It’s no secret that in the UK, we love Indian food. Chicken tikka masala has been described as our national dish, and there are few people who don’t look forward to an Indian takeaway on a Friday night, or meal at their local curry house. But no matter how much you may love a tikka masala, traditional Indian cuisine can look quite different. 

Authentic Indian food is extremely diverse, and there are plenty of popular recipes that many people in the UK have never heard of. So if you’re looking to make some delicious, authentic, yet easy, Indian food at home, where should you start? Here are nine recipes to inspire you.

1. Dal makhani

Dal makhani

If you love Indian food, you’ll probably have tried dal before – and tarka dal is a staple at most Indian restaurants. But dals can vary enormously, and each Indian state has their own favourite dal recipe. While some dals, like tarka dal, are pretty simple, others are much more luxurious.

Many would argue that the most decadent dal of all has got to be dal makhani. Dal makhani was created by New Delhi chef Kundan Lal Jaggi, and this soup-like dal is usually only eaten in India during celebrations or parties. But if you’re looking to see just how extraordinary the humble lentil can taste, there’s no better dish to make at home.

Makhani means “buttery” in Hindi, which gives you an idea of how rich and creamy this Indian recipe tastes – and offers some explanation as to why it’s usually only eaten on special occasions!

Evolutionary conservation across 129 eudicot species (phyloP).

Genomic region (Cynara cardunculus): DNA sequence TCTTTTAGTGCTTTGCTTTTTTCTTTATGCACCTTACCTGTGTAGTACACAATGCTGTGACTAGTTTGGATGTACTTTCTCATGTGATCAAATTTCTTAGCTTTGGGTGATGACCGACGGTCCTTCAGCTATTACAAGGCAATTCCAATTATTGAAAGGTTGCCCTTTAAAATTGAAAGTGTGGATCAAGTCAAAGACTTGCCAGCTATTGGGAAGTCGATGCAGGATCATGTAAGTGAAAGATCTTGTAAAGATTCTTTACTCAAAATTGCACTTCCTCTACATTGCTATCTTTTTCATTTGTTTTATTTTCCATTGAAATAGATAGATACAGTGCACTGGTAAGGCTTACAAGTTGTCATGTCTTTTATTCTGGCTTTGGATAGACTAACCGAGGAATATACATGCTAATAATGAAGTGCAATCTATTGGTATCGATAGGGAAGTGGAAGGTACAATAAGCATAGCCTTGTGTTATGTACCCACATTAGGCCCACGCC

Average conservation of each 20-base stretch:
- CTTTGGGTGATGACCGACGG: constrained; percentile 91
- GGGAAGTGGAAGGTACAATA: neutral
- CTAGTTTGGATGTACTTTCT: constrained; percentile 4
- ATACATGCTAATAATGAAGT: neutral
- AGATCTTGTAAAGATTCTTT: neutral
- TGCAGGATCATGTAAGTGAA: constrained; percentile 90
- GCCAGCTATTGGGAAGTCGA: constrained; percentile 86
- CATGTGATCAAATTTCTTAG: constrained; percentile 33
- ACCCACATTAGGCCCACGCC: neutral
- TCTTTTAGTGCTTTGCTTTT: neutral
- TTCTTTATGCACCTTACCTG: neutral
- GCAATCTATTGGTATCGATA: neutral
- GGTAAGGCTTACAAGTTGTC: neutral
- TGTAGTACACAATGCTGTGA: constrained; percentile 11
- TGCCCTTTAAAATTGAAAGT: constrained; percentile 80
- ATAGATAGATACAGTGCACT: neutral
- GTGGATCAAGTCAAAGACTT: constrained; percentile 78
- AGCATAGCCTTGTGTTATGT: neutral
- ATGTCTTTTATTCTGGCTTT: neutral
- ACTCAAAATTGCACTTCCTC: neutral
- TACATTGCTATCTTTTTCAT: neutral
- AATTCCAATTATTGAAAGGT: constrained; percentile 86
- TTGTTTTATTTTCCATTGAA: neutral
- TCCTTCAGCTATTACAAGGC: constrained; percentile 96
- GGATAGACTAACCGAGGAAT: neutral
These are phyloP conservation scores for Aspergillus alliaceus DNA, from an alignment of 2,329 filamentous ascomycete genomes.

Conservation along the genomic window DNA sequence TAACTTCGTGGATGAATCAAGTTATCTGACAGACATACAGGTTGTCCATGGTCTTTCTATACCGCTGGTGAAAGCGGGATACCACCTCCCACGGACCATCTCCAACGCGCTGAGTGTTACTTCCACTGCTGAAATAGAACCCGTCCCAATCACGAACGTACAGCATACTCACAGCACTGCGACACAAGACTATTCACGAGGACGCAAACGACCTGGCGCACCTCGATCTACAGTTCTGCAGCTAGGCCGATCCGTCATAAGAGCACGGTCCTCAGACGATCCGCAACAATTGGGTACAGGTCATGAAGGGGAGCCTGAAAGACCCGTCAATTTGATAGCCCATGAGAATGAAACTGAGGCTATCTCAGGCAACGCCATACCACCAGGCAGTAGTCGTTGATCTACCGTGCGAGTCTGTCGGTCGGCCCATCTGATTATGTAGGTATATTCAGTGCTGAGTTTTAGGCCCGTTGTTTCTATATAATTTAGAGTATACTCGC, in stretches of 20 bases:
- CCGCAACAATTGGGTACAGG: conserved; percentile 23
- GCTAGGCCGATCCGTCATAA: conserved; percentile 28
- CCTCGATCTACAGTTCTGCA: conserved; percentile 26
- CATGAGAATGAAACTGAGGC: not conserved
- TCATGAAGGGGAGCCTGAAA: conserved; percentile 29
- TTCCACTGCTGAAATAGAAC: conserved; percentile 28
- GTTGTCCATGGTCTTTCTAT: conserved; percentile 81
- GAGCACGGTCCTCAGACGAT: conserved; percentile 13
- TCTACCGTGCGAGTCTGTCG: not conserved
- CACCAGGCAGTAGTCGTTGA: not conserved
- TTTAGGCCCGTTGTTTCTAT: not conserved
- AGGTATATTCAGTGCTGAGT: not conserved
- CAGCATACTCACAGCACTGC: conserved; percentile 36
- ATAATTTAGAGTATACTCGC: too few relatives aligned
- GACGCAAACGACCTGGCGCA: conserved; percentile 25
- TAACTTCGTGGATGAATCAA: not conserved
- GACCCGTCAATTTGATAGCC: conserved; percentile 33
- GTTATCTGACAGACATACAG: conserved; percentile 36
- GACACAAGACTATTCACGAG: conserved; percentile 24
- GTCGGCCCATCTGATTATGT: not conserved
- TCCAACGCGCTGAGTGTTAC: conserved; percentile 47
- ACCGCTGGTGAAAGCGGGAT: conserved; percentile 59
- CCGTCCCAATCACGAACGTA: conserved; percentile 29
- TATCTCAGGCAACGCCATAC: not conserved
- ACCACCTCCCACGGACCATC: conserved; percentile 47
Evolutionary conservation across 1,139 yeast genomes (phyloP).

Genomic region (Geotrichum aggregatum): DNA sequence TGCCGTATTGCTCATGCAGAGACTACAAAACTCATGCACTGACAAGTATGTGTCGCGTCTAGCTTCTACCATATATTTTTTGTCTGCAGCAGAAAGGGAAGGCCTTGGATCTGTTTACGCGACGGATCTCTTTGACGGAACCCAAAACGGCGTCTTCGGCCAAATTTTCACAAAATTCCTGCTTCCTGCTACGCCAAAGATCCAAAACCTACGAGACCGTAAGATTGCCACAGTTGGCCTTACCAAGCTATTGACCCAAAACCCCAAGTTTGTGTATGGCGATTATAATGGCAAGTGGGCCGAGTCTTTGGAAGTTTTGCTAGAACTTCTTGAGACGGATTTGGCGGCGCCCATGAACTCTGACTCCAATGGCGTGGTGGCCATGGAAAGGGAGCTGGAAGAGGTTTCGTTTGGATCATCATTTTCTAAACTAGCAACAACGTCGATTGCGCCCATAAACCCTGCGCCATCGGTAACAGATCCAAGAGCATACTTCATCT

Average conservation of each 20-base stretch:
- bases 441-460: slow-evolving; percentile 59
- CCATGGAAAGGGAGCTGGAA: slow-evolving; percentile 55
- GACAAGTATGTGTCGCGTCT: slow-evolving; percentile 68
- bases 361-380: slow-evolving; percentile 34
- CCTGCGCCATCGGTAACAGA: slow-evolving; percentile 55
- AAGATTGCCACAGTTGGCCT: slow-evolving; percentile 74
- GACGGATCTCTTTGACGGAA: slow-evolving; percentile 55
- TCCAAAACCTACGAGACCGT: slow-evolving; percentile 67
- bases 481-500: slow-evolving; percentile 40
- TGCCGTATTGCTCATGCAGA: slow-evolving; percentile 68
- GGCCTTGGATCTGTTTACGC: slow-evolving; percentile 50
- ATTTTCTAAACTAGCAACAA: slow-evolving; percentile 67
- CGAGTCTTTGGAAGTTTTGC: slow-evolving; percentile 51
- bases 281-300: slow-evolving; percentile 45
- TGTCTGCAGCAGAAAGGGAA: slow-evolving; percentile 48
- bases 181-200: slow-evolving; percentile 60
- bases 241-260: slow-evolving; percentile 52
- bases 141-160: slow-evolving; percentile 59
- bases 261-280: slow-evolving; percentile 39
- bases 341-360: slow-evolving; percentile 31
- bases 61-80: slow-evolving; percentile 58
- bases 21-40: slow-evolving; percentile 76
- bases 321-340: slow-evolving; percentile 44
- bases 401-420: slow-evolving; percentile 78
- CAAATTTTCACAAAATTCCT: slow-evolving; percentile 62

To make dal makhani, you’ll need to cook whole black lentils with lots of butter, cream, or ghee, and when it comes to adding the usual spices, less is more in this case; fresh onion, ginger, garlic, tomato puree, and garam masala go a long way in this dish. Red kidney beans are often added to the dish too, and once the dal is ready, it’s absolutely delicious served with garlic naan.

Try this authentic recipe by Cook With Manali or watch the video below.

2. Masala dosa

Masala dosa

South Indian food is markedly different from North Indian cuisine, and one of the region’s most famous dishes is definitely the masala dosa. Essentially an Indian pancake, masala dosas are usually eaten for breakfast or as a snack, and most South Indian households regularly make dosas. Making your own restaurant-quality dosas may take a few attempts, but it’s definitely worth the effort!

Unlike western pancakes, dosas are both gluten-free and dairy-free; the batter is made from lentils and rice that have been soaked until soft and then blended together, which results in a creamy, smooth mix. The batter is then fermented overnight which gives the dosa a lovely tangy flavour and a light, fluffy texture. Once ready, the batter is spooned onto a hot griddle pan and cooked until crisp.

Traditionally, dosas are usually served with chutney and sambar – a South Indian stew made with lentils, vegetables, tamarind and herbs – but you can eat them with whatever ingredients you like. Veggies like peas, carrots, cauliflower and green beans all work well, as does paneer cheese and your favourite sauce or chutney.

To make masala dosas, try this recipe by Veg Recipes of India, or watch the video below.

3. Gavthi chicken curry

Gavthi chicken curry